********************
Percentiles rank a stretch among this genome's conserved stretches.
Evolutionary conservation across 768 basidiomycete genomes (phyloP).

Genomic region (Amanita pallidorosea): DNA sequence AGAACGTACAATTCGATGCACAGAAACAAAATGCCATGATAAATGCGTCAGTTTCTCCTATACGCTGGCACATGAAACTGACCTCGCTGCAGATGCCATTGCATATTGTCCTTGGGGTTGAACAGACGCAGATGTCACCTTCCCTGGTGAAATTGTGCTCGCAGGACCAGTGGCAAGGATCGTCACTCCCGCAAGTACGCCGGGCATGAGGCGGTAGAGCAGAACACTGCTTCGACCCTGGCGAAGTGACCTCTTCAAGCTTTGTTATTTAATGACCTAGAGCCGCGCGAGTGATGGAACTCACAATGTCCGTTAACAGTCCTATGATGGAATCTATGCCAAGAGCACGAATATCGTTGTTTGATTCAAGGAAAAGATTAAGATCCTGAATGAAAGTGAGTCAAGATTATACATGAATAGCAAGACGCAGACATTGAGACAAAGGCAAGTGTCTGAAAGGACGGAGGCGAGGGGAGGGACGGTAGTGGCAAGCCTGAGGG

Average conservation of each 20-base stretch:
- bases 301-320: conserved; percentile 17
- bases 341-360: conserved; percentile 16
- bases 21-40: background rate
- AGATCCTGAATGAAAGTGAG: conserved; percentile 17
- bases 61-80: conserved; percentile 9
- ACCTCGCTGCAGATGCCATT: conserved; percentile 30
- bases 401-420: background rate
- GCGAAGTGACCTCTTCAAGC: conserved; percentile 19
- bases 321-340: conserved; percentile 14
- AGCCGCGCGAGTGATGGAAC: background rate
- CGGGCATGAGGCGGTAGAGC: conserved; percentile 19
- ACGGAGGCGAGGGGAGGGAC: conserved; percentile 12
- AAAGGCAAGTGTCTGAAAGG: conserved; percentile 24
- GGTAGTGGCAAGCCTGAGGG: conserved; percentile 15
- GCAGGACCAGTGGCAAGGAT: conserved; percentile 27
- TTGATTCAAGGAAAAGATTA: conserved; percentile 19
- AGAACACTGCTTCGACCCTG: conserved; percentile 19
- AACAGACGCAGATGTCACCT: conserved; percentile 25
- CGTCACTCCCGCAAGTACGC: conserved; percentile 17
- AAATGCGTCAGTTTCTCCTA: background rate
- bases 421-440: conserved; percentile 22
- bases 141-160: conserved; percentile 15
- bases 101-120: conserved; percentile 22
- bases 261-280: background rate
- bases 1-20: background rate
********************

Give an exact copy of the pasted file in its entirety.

Percentiles rank a stretch among this genome's conserved stretches.
Evolutionary conservation across 768 basidiomycete genomes (phyloP).

Genomic region (Amanita pallidorosea): DNA sequence AGAACGTACAATTCGATGCACAGAAACAAAATGCCATGATAAATGCGTCAGTTTCTCCTATACGCTGGCACATGAAACTGACCTCGCTGCAGATGCCATTGCATATTGTCCTTGGGGTTGAACAGACGCAGATGTCACCTTCCCTGGTGAAATTGTGCTCGCAGGACCAGTGGCAAGGATCGTCACTCCCGCAAGTACGCCGGGCATGAGGCGGTAGAGCAGAACACTGCTTCGACCCTGGCGAAGTGACCTCTTCAAGCTTTGTTATTTAATGACCTAGAGCCGCGCGAGTGATGGAACTCACAATGTCCGTTAACAGTCCTATGATGGAATCTATGCCAAGAGCACGAATATCGTTGTTTGATTCAAGGAAAAGATTAAGATCCTGAATGAAAGTGAGTCAAGATTATACATGAATAGCAAGACGCAGACATTGAGACAAAGGCAAGTGTCTGAAAGGACGGAGGCGAGGGGAGGGACGGTAGTGGCAAGCCTGAGGG

Average conservation of each 20-base stretch:
- bases 301-320: conserved; percentile 17
- bases 341-360: conserved; percentile 16
- bases 21-40: background rate
- AGATCCTGAATGAAAGTGAG: conserved; percentile 17
- bases 61-80: conserved; percentile 9
- ACCTCGCTGCAGATGCCATT: conserved; percentile 30
- bases 401-420: background rate
- GCGAAGTGACCTCTTCAAGC: conserved; percentile 19
- bases 321-340: conserved; percentile 14
- AGCCGCGCGAGTGATGGAAC: background rate
- CGGGCATGAGGCGGTAGAGC: conserved; percentile 19
- ACGGAGGCGAGGGGAGGGAC: conserved; percentile 12
- AAAGGCAAGTGTCTGAAAGG: conserved; percentile 24
- GGTAGTGGCAAGCCTGAGGG: conserved; percentile 15
- GCAGGACCAGTGGCAAGGAT: conserved; percentile 27
- TTGATTCAAGGAAAAGATTA: conserved; percentile 19
- AGAACACTGCTTCGACCCTG: conserved; percentile 19
- AACAGACGCAGATGTCACCT: conserved; percentile 25
- CGTCACTCCCGCAAGTACGC: conserved; percentile 17
- AAATGCGTCAGTTTCTCCTA: background rate
- bases 421-440: conserved; percentile 22
- bases 141-160: conserved; percentile 15
- bases 101-120: conserved; percentile 22
- bases 261-280: background rate
- bases 1-20: background rate